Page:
“Whewee! How is it that one little skunk can stink up miles and miles of Interstate?” I asked my husband, after driving through a cloud of skunk scent on Old Route 66 the other day. After all, he is the mastermind of trivia and solver of questions from the Double Jeopardy round.
I stumped him with that question.
It seems we rarely think about skunks until we have to smell them.
In Missouri, we have two species of skunk – the eastern spotted skunk and the common striped skunk. The eastern spotted skunk has white splotches on its back and sides. A striped skunk might also sport white patches on its jet-black fur, along with a telltale stripe down its back.
One of the world’s most famous skunks, Looney-Tune character Pepi Le Pew, once asked, “Where are you, my little gumbo of chicken? Your French fried shrimp is sizzling for you.” Pepi was always looking for love (in all the wrong places), but in reality, male skunks look for “love” in February and maybe March. Skunks are nocturnal. A male skunk will travel up to 5 miles in one evening to mate.
Skunks are actually cousins to the weasel family, which also includes river otters, long-tailed weasels, least weasels and mink. Skunks like to live in brushy or thickly wooded areas, drainage ditches, tree stumps, abandoned fox or woodchuck burrows, or under your front porch.
The babies are born in May and June, and by August, they’re ready to leave the den (under your front porch) and create their own scentsational lifestyles, but not for long. Some reports say that 90 percent of skunks die in their first winter, and their average life span is only 2-3 years in the wild, 5 years in captivity.
How do you know if you have a skunk under your porch or house somewhere? There will probably be small cone shaped holes near the den, similar to squirrel scratchings. You will most likely smell the critters, too.
A local trapper I know named Ollie Kernick used to deal with pesky skunks. Ollie has funny skunk stories and his ex-state trooper demeanor, combined with a quirky sense of humor, always makes the telling entertaining.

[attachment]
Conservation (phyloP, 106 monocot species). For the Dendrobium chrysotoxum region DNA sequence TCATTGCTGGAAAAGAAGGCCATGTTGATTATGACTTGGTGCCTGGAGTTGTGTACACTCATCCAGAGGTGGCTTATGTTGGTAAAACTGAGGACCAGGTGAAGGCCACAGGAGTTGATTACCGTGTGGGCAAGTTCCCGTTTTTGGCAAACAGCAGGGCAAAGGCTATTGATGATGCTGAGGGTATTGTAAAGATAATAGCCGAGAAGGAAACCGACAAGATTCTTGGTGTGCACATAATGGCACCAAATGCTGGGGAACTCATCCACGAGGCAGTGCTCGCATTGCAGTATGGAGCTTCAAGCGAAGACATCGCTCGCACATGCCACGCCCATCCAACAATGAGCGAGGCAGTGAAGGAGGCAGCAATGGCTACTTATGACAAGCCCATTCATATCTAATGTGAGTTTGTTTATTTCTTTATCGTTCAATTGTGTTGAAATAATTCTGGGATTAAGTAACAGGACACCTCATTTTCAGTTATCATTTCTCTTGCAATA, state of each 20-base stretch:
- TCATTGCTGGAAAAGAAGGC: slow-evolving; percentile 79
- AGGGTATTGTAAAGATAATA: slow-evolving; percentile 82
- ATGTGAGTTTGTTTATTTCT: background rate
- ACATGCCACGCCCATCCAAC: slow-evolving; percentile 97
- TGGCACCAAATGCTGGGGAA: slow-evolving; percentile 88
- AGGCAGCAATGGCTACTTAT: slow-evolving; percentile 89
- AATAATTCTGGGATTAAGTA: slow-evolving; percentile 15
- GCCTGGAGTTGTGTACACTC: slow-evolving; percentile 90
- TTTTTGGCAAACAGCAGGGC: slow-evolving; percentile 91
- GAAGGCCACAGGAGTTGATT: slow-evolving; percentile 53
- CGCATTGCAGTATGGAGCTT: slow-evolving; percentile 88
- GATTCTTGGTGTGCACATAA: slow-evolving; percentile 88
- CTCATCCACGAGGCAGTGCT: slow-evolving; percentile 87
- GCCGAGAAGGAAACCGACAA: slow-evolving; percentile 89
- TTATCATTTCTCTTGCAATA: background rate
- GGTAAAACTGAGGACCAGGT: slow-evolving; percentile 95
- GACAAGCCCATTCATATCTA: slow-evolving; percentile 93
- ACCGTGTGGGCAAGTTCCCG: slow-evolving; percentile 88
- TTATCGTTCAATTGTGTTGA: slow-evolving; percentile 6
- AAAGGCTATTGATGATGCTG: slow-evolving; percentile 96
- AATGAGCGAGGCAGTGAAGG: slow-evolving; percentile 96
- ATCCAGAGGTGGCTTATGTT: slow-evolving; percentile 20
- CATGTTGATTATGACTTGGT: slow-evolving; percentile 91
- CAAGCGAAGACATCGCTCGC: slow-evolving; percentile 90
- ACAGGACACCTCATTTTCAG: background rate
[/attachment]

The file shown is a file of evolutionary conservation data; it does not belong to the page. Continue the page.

In fact, I have been out on a skunk trapping mission with Ollie and his grandson, Little Dave. On that day, Ollie went to check the traps near a clubhouse in Rolla, where the skunks had made a den under the building. Two baby skunks had ventured into the wire trap by the front porch. Ollie gently covered and removed the trap and took it to a nearby stream where he released the skunks into the wild.
Fortunately, this was a scent-free experience. Little Dave helped his grandpa, and seemed to understand the danger that a rambunctious boy might experience around a trapped skunk, because he was helpful and quite subdued around the trap.
Ollie says that if a skunk shoots you, wash your clothes right away in Woolite. If the smell permeates your vehicle or other fabrics, spray them with an odor neutralizer.
You are not allowed to shoot a skunk unless you follow the policy of the Wildlife Code of Missouri, Section 3CSR10-4.130. Landowners may shoot or trap skunks or other nuisance wildlife out of season after reporting the nuisance to the local Conservation Agent within 24 hours. The wildlife must be disposed of in accordance with the agent’s instructions. Ollie had an arrangement with the local conservation authorities to conduct his search and trap missions. Check your own state’s regulations regarding nuisance wildlife.
A chemistry problem … oh, yeah …
Back to the question that stumped my husband … Jo, my geologist pal, became immediately interested in finding the answer to the “how far does skunk stink travel?” saying, “I think I can figure it out. It’s just chemistry.” She then e-mailed me this explanation: “At a humanly detectable concentration of 2 parts/million it probably is able to be smelled at for at least a mile or so. The IDNR webpage gives a distance of 20 miles (probably by some sniff-o-meter). You probably are safe in saying up to 2 miles.”
Jo added, “Part of the problem in a drive-by skunk road kill, is you get the stuff on your tires and you take it with you until it disperses.”
Jo’s research directed me to a website where the chemical compound for skunk scent was broken down. “Skunk defensive secretion is composed of seven major volatile components. These can be divided into two major groups of compounds, thiols and acetate derivatives of these thiols. Two of the thiols are responsible for the strongly repellent odor of the secretion, (E)-2-butene-1-thiol and 3-methyl-1-butanethiol.” It went on about thiols, concluding that the molecules in skunk spray are “detectable at concentrations of ~2 parts per million.”
It could be said that skunks make a big stink out of nothin’. Supposedly, if their little musk glands are removed, they make great pets. Some folks take skunk raising seriously, as I discovered in the website for the American Domestic Skunk Association.
In Missouri, it is illegal to own a skunk as a pet. According to a Missouri Dept. of Conservation spokesperson, since there is no vaccine available for rabies in skunks, the Department does not allow domestication.